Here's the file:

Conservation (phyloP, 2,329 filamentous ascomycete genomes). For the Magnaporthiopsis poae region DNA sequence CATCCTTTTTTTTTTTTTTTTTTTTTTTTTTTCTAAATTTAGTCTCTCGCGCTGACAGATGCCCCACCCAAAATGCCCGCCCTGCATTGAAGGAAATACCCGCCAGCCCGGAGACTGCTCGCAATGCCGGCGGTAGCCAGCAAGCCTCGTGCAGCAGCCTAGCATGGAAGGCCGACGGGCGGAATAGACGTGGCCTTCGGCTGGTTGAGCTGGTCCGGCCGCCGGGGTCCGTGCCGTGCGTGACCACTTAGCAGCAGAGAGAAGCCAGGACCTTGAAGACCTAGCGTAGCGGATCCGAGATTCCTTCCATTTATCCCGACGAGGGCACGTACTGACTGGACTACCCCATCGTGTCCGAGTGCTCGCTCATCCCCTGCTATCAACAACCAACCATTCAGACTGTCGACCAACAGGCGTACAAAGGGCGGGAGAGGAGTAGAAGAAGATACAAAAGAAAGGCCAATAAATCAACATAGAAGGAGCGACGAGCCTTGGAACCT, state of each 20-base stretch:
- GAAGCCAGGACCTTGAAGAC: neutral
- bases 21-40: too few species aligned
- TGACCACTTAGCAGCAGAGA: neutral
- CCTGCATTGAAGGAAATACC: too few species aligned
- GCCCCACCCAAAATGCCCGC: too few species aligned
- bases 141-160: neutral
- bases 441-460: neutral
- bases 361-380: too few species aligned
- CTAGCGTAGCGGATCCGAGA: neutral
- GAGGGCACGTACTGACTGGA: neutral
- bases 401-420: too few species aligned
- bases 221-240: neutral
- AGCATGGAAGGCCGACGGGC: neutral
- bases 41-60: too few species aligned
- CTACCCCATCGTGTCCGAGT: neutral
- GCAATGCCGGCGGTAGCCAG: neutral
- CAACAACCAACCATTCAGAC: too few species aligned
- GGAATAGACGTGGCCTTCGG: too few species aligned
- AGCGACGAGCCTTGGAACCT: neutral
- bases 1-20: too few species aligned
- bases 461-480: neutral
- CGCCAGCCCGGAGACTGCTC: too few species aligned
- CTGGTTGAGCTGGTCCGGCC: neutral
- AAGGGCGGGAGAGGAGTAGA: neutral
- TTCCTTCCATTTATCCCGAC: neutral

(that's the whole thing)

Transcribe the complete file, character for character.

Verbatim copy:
Conservation (phyloP, 2,329 filamentous ascomycete genomes). For the Magnaporthiopsis poae region DNA sequence CATCCTTTTTTTTTTTTTTTTTTTTTTTTTTTCTAAATTTAGTCTCTCGCGCTGACAGATGCCCCACCCAAAATGCCCGCCCTGCATTGAAGGAAATACCCGCCAGCCCGGAGACTGCTCGCAATGCCGGCGGTAGCCAGCAAGCCTCGTGCAGCAGCCTAGCATGGAAGGCCGACGGGCGGAATAGACGTGGCCTTCGGCTGGTTGAGCTGGTCCGGCCGCCGGGGTCCGTGCCGTGCGTGACCACTTAGCAGCAGAGAGAAGCCAGGACCTTGAAGACCTAGCGTAGCGGATCCGAGATTCCTTCCATTTATCCCGACGAGGGCACGTACTGACTGGACTACCCCATCGTGTCCGAGTGCTCGCTCATCCCCTGCTATCAACAACCAACCATTCAGACTGTCGACCAACAGGCGTACAAAGGGCGGGAGAGGAGTAGAAGAAGATACAAAAGAAAGGCCAATAAATCAACATAGAAGGAGCGACGAGCCTTGGAACCT, state of each 20-base stretch:
- GAAGCCAGGACCTTGAAGAC: neutral
- bases 21-40: too few species aligned
- TGACCACTTAGCAGCAGAGA: neutral
- CCTGCATTGAAGGAAATACC: too few species aligned
- GCCCCACCCAAAATGCCCGC: too few species aligned
- bases 141-160: neutral
- bases 441-460: neutral
- bases 361-380: too few species aligned
- CTAGCGTAGCGGATCCGAGA: neutral
- GAGGGCACGTACTGACTGGA: neutral
- bases 401-420: too few species aligned
- bases 221-240: neutral
- AGCATGGAAGGCCGACGGGC: neutral
- bases 41-60: too few species aligned
- CTACCCCATCGTGTCCGAGT: neutral
- GCAATGCCGGCGGTAGCCAG: neutral
- CAACAACCAACCATTCAGAC: too few species aligned
- GGAATAGACGTGGCCTTCGG: too few species aligned
- AGCGACGAGCCTTGGAACCT: neutral
- bases 1-20: too few species aligned
- bases 461-480: neutral
- CGCCAGCCCGGAGACTGCTC: too few species aligned
- CTGGTTGAGCTGGTCCGGCC: neutral
- AAGGGCGGGAGAGGAGTAGA: neutral
- TTCCTTCCATTTATCCCGAC: neutral